China’s internet is tightly controlled by the government, with bans on the overseas social media sites Facebook and Twitter. Google only operated its search engine in China for a short time.

The global metaverse rush

Analysts disagree on how fast China’s metaverse is moving compared to that of the US

Alibaba has a website promoting its Metaverse cloud offerings. In November, Tencent President Martin Lau said on a conference call that he expects the Chinese government to support the development of Metaverse technologies with specific regulations for the Chinese market.

Earlier this month, Microsoft co-founder Bill Gates said he expected most virtual meetings to move to the Metaverse in two or three years. Around the same time, Facebook (Meta) announced that its Horizon Worlds virtual reality ecosystem would end its invite-only phase and be freely available to everyone in the US and Canada 18 and older. Users can interact with other avatars and build their own worlds and games in the system.

According to Dan Ives, a senior US-based equity analyst with Wedbush Securities, “a six-year deadline for Baidu is disappointing and a headache for investors as they are missing out on this massive metaverse market for years to come.” Ives expects the metaverse monetization to begin in 2024 and to increase at a larger scale in the following year.

Baidu’s XiRang app demonstrations on Tuesday showed that avatars possessed inhuman abilities, such as the ability to walk through walls or other objects. Some parts of the virtual universe went black or purple for a moment when the system was loading.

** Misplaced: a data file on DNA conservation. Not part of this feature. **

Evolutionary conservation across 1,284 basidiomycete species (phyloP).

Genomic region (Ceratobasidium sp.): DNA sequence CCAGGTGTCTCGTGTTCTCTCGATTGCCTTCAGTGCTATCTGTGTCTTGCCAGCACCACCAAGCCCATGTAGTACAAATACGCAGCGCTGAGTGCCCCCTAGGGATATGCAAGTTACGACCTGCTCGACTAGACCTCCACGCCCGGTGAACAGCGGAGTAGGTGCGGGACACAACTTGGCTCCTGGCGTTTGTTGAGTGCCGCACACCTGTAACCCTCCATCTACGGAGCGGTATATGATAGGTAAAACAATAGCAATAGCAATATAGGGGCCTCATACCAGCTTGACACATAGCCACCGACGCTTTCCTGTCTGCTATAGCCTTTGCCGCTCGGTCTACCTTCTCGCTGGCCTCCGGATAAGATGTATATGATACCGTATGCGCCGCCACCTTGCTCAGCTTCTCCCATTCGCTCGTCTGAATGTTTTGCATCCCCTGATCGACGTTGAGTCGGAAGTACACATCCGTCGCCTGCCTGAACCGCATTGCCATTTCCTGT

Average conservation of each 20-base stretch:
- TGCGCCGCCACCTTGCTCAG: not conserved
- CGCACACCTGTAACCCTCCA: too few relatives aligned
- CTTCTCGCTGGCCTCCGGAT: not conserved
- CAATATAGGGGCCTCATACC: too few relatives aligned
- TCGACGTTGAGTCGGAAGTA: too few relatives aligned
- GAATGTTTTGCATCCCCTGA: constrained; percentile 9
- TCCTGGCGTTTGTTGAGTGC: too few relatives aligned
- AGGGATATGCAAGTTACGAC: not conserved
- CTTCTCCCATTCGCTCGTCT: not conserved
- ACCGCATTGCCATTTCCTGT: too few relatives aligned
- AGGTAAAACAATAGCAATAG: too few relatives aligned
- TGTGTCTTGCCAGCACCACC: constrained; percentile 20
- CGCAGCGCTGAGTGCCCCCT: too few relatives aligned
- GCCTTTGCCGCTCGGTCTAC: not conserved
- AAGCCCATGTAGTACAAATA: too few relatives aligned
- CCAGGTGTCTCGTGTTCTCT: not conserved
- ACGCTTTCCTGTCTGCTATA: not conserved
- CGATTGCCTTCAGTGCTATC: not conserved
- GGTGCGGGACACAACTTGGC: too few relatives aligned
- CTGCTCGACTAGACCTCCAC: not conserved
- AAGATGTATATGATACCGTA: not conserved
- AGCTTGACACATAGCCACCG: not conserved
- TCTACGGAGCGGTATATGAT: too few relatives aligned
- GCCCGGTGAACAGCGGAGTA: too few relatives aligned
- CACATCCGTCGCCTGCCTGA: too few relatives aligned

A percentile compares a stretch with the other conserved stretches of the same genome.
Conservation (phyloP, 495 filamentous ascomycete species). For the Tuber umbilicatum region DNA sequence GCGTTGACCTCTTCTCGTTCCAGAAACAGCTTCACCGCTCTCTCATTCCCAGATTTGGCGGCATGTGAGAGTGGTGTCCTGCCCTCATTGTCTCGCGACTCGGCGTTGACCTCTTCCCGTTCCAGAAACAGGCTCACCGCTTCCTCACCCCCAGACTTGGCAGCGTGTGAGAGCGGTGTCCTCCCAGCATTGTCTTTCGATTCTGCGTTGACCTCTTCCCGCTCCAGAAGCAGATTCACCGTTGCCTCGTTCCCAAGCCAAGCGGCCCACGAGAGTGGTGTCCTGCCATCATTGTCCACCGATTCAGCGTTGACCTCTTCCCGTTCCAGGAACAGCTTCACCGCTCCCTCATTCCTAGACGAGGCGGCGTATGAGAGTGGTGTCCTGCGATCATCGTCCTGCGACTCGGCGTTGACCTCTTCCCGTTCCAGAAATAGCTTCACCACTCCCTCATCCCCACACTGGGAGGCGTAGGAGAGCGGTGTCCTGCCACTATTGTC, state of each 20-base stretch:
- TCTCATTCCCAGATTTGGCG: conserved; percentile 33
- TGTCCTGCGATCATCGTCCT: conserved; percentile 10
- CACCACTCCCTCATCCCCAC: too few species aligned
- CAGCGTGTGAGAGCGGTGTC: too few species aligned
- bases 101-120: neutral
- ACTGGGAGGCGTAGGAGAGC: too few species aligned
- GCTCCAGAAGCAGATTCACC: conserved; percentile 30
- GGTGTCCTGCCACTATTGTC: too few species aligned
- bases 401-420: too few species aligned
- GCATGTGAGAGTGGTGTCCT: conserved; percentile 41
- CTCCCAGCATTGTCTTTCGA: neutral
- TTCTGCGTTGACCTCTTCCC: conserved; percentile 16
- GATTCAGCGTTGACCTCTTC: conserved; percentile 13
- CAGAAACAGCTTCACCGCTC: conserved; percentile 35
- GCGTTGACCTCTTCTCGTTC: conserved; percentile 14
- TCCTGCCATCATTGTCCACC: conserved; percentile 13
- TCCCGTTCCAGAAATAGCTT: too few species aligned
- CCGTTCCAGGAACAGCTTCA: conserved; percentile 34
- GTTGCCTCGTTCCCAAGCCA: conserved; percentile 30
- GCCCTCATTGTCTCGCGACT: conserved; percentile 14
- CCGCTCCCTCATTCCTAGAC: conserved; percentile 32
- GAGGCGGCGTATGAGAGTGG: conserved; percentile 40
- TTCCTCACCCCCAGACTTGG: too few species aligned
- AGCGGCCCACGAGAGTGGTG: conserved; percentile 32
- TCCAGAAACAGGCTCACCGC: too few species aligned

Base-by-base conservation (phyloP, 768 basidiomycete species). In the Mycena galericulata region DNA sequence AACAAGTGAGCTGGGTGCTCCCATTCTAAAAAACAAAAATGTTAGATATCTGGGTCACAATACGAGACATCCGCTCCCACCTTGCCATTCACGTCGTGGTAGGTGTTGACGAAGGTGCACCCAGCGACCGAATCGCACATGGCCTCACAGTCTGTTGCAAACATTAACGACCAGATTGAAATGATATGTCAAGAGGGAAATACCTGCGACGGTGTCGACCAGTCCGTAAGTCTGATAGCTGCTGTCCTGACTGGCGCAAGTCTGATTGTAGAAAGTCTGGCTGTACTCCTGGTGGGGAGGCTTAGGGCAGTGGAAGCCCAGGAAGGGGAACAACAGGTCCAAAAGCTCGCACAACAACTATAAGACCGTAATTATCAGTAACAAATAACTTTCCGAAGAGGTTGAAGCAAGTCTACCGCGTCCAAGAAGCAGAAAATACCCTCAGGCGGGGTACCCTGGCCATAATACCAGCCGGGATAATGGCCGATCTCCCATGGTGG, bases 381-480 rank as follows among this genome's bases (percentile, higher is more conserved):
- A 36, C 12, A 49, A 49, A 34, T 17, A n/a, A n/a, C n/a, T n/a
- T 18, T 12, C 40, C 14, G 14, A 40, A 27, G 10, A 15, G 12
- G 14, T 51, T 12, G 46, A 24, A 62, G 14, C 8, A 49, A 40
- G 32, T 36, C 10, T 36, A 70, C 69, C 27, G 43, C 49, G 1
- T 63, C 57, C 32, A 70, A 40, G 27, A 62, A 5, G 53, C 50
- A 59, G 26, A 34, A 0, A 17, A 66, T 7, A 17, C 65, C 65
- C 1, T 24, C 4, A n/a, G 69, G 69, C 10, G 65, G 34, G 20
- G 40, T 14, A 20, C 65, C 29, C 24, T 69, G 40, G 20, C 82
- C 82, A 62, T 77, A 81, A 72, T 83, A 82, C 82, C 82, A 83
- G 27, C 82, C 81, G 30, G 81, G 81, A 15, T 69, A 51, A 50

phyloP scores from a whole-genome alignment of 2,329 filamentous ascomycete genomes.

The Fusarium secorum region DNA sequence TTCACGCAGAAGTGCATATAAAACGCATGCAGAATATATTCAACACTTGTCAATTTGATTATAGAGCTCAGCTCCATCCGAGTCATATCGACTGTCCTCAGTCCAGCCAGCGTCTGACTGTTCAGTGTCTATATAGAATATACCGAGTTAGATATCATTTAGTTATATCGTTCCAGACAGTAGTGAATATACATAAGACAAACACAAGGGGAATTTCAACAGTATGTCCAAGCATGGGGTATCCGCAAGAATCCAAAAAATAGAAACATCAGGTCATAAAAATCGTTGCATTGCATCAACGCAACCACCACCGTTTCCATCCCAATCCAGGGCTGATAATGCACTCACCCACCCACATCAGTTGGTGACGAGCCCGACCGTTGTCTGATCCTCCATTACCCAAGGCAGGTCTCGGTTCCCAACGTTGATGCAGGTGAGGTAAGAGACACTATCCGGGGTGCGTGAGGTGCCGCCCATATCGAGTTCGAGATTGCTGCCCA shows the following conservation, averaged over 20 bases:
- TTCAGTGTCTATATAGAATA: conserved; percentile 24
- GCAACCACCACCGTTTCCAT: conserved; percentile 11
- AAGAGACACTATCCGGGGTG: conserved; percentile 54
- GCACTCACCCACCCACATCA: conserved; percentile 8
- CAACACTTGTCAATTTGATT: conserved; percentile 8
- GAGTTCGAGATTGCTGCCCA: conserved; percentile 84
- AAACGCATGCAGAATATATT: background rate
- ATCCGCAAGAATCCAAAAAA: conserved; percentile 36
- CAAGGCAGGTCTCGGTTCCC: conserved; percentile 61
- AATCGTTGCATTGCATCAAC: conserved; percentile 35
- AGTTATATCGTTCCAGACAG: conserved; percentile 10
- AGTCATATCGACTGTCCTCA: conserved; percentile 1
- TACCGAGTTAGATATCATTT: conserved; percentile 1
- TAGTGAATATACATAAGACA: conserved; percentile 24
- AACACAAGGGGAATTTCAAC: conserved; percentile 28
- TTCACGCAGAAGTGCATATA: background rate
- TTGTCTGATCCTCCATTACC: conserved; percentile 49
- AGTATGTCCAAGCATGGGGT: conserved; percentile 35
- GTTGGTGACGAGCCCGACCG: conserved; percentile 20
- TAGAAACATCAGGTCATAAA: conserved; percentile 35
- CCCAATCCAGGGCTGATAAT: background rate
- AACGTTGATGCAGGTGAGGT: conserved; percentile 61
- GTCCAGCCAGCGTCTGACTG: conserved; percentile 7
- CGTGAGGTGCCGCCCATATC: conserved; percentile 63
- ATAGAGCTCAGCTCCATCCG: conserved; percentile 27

The app mimics the real world by tricking avatars into walking or taking public transport. Video games usually display a map or have other features that allow users to quickly jump to other parts of the virtual game space.

Baidu’s metaverse concept on XiRang starts with a “Creator City” with a tall skyscraper in the middle, according to this visualization, which was shared with reporters on December 21, 2021.

Baidu

While the Metaverse discussion is attracting public attention, Chinese state media have published a number of articles on the subject, often on the risk of fraud.

On Thursday, the Chinese government’s Central Disciplinary Commission published an article on the global history of the metaverse on its website. The article also warned of the risk of unfounded metaverse hype by some companies and the need for financial oversight in the virtual world.

Virtual land has become an area of ​​speculation in the emerging metaverse.

But Baidu’s XiRang app won’t support digital currencies or asset trading like speculating on virtual property, despite using underlying technologies similar to blockchain, Ma said.

He is not the only voice of moderation.

A full metaverse will take five to ten years, said Alvin Graylin, China president at HTC, a smartphone and virtual reality company, noting that he couldn’t comment specifically on Baidu. “For the products and services that will encompass the Metaverse, parts of it will come much sooner.”

“The biggest challenge in realizing the full Metaverse ecosystem will likely be less in specific technologies or products and more in the underlying infrastructure, international regulatory frameworks and global standards,” Graylin said in an email. “It will take a joint global effort by many companies and governments to deliver on the promise of the Metaverse.”

He added that some of the items the Metaverse needed right away include tax rules and global coverage for high-speed cloud computing.